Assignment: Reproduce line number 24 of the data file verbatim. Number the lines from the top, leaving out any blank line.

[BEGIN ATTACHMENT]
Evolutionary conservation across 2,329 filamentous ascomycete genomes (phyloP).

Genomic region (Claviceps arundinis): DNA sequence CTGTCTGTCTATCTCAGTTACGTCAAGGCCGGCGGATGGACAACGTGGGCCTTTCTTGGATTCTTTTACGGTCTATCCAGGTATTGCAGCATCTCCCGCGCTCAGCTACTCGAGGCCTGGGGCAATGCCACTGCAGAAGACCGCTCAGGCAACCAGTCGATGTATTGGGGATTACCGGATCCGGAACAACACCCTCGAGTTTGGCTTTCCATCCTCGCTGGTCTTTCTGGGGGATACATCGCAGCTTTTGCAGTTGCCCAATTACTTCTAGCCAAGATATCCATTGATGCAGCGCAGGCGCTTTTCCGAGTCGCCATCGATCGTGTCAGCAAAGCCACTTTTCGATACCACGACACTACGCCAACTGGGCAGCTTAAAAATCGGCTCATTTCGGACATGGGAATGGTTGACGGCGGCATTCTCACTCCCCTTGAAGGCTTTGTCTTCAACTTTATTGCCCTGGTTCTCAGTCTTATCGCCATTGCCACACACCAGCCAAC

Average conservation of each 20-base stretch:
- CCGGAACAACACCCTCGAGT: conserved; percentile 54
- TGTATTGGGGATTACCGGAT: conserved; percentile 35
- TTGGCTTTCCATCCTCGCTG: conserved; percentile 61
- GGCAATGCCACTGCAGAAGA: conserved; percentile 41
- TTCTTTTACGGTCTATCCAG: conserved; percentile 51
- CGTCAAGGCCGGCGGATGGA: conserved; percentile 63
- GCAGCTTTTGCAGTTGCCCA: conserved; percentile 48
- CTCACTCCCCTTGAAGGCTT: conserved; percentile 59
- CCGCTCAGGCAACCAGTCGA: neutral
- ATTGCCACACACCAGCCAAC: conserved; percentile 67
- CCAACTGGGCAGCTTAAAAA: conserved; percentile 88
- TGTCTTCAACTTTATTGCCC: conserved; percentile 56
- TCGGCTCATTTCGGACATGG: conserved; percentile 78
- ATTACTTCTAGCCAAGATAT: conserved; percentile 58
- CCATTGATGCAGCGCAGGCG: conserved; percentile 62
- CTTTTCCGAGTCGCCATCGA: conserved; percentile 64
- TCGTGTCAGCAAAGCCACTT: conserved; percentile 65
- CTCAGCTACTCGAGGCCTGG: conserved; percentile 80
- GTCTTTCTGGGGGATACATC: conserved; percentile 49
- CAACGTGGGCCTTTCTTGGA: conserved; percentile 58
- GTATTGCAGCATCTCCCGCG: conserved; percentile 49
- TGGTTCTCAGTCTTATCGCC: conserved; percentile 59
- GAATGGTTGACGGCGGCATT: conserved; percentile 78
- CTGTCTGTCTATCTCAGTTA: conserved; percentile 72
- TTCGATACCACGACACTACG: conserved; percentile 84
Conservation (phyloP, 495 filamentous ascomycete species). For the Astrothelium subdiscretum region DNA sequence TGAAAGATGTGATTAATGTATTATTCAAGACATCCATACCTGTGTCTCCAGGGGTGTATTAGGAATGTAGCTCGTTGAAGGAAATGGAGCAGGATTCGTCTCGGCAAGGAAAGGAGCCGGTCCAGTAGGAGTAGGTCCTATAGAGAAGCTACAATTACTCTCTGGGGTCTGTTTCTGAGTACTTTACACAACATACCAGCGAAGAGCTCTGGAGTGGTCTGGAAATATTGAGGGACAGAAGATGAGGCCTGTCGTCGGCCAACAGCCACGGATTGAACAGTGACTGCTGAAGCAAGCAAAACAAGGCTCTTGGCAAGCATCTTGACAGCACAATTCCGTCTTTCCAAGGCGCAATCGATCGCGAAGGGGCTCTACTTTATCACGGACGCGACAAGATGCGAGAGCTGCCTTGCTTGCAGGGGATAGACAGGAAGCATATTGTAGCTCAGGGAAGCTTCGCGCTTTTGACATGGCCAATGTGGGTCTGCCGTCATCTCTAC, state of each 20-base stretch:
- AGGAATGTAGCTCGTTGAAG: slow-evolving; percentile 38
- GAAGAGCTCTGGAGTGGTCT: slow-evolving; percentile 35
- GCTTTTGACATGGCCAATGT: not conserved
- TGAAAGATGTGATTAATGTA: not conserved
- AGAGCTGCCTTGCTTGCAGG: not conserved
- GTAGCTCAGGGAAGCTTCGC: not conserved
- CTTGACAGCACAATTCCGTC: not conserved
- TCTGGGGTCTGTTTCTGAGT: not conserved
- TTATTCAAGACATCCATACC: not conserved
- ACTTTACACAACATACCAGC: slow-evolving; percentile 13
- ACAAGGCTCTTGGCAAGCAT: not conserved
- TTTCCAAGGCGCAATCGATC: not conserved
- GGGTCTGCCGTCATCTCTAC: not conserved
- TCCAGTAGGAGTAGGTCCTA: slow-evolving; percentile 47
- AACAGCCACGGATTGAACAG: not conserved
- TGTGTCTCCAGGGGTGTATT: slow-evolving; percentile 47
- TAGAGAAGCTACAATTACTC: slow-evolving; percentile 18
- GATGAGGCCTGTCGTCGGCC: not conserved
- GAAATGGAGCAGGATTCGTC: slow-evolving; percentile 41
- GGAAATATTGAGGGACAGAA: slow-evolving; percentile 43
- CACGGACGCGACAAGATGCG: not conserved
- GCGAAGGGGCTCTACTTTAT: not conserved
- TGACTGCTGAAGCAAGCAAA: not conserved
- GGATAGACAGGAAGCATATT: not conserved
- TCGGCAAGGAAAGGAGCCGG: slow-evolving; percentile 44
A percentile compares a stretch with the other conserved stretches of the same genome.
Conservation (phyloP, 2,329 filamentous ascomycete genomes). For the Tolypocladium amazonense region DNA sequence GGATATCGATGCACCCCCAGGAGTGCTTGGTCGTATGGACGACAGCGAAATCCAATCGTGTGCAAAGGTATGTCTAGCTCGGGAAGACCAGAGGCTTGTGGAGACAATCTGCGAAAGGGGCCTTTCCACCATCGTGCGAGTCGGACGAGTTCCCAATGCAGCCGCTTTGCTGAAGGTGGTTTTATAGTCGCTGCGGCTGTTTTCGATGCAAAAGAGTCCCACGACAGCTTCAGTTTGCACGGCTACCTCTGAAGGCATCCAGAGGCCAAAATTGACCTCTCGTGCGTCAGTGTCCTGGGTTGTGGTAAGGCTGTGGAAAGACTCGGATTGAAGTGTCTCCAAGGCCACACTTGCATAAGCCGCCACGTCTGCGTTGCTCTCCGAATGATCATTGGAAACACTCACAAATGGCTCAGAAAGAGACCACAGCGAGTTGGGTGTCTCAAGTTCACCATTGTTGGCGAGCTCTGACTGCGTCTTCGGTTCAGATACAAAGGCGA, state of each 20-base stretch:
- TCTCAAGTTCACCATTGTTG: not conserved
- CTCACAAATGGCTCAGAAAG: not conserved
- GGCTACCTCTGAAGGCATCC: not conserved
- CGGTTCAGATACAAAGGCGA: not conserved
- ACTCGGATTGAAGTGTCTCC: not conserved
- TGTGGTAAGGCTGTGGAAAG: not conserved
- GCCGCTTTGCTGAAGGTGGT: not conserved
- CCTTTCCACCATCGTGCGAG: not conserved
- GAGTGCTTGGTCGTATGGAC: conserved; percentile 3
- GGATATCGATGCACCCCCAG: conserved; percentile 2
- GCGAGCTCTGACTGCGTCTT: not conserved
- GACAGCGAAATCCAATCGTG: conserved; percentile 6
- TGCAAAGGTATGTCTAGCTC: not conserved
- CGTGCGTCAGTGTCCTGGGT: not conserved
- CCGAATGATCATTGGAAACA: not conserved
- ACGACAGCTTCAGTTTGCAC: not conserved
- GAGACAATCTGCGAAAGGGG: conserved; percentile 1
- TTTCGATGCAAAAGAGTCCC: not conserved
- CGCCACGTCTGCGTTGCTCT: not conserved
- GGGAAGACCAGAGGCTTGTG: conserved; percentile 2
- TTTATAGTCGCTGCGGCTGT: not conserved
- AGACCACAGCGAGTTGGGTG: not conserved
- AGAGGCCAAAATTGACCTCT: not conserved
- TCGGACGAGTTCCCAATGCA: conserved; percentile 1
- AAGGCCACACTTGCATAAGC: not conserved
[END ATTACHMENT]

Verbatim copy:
- GTATTGCAGCATCTCCCGCG: conserved; percentile 49